Maintaining academic integrity

Academic integrity is behaving honestly and respectfully in our academic endeavours.   We demonstrate honesty in our study and publications by producing our own, original work and by correctly acknowledging when we use the work of others to inform ours. Academic integrity is also about being fair. It is being responsible for our own learning, our own work, and having the courage to do the work we need to achieve the outcome we desire.

At Federation University, it is "recognised that academic integrity is essential to excellence...” and “is the honest and respectful engagement with the scholarships of learning, teaching, research and community. It is an essential moral code to be upheld by the academic community inclusive of academic/teaching staff and students”

(Federation University Academic Integrity Policy , 2017, pp. 1-2).

The majority of tertiary institutions have adopt resources and tools under the more proactive, learner-focused term of 'academic integrity' rather than the more punitive 'teacher-centred' term of plagiarism detection. For example, many academic lecturers misinterpret or misuse online text matching software programs such as Turnitin, as plagiarism detection tools for teachers, rather than as text-matching tools to assist students improve their academic writing.  So it is important to promote integrity in the academic arena, rather than focus on the punishment. The wider academic community is built on shared values and norms of behaviour, including honesty, fairness and responsibility. Academic integrity means putting those values into practice by being honest in the academic work students do at university, being fair to others, and taking responsibility for learning.

Make your students aware of academic integrity by talking to them during class and referring them to FedUni’s Academic Integrity website.


Academic Integrity Module (AIM)

The Academic Integrity Module (AIM) was developed in Moodle, to provide students with self-paced interactive information and activities aligned to TEQSA’s guidelines for academic integrity. AIM covers the following seven areas and was piloted by selected students in Semester 1, 2018, with great success:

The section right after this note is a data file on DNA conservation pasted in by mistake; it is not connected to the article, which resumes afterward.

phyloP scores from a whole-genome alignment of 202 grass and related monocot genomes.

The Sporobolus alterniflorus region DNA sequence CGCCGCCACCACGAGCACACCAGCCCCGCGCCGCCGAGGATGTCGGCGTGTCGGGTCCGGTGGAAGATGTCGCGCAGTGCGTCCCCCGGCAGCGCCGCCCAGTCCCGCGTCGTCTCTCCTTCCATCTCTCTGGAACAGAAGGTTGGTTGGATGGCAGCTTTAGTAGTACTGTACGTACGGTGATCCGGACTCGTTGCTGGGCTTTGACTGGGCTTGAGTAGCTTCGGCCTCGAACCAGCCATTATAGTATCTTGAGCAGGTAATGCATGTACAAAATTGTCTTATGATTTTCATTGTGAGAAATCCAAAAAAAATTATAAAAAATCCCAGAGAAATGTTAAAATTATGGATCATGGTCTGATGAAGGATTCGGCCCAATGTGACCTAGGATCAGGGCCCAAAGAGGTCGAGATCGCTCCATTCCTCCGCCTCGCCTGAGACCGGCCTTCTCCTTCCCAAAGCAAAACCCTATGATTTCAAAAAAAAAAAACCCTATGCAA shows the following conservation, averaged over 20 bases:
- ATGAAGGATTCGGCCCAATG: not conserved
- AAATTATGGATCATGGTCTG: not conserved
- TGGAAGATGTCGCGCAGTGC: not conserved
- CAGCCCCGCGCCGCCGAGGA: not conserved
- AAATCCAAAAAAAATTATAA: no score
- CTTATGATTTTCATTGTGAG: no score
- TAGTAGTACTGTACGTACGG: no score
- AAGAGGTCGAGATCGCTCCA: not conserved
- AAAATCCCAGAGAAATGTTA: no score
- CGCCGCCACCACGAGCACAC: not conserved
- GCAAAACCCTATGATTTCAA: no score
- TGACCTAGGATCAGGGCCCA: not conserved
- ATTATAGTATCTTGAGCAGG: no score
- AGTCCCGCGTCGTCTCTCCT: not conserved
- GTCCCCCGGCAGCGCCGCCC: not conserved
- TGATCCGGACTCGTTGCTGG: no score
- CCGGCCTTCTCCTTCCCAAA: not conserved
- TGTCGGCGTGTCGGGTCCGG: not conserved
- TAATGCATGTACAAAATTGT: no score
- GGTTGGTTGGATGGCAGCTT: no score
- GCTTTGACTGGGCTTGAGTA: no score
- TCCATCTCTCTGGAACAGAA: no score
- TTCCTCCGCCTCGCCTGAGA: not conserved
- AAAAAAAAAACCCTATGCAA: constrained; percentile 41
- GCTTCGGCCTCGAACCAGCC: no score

1. Plagiarism and failures of correct acknowledgement practice
  2. Contract cheating or paying for another person to prepare an assignment
  3. Submitting (for assessment or review) work prepared by another person
  4. Collusion, such as copying of other peoples’ work
  5. All forms of cheating in exams
  6. Offering or accepting bribes (money or sexual or other favours), e.g. for admission or for grades, and
  7. Fabrication or falsification of information

AIMis now ready for all students to use via self-enrolment, and will take approximately 30 minutes to complete.  Options include:

  • Embed a link from your Semester 2, 2018 course directly to AIM via the Moodle site
  • Advise your students to access the AIM via the Moodle Menu Bar or Moodle Slider (on their myCourses dashboard).

Contact your School’s CLIPP Learning Designer or Learning Skills Advisor to discuss the potential use of this module in addressing your students’ academic integrity learning needs.


Student resources

In order to support students maintain academic integrity in all areas of learning and assessment, the following resources are available for reference or embedding within course materials:

  • Study Skills website – Online resources to support assessment, referencing and avoiding plagiarism.
  • Referencing workshops and resources – Learning Skills Advisors and/or Library staff are available to facilitate a face-to-face workshops, lectures or tutorials on all facets of referencing and also provide resources that can be embedded within course Moodle site.

Contact your School’s CLIPP Learning Designer or Learning Skills Advisor to discuss the resources that will best suit your students’ academic integrity learning needs.

Suspecting Plagiarism

Plagiarism, either intentional or unintentional is a practice which runs counter to the University’s values of effort and excellence and integrity. There is an expectation that students will prepare and submit work which is their own and acknowledges the work of others.

In the event that you suspect a student has plagiarised within their assessment task, please access the following Federation University documents to support your approach to dealing with this situation:

Contact your School’s Associate Dean of Teaching Quality or Program Leader to discuss your School’s process for investigating suspected plagiarism in student work.


Resources

Text

  • Biggs, J. & Tang, C. (2011). Teaching for quality learning at university (4th ed.). New York: Open University Press.
  • Race, P. (2015). The lecturer’s toolkit (4th ed.). Oxon, UK: Routledge.

FedUni policies and guidelines

Assistance

  • Contact your School’s Associate Dean of Teaching Quality or Program Leader to discuss your School’s process for investigating suspected plagiarism in student work.
  • Contact your School’s CLIPP Learning Designer or Learning Skills Advisor to discuss the resources that will best suit your students’ academic integrity learning needs.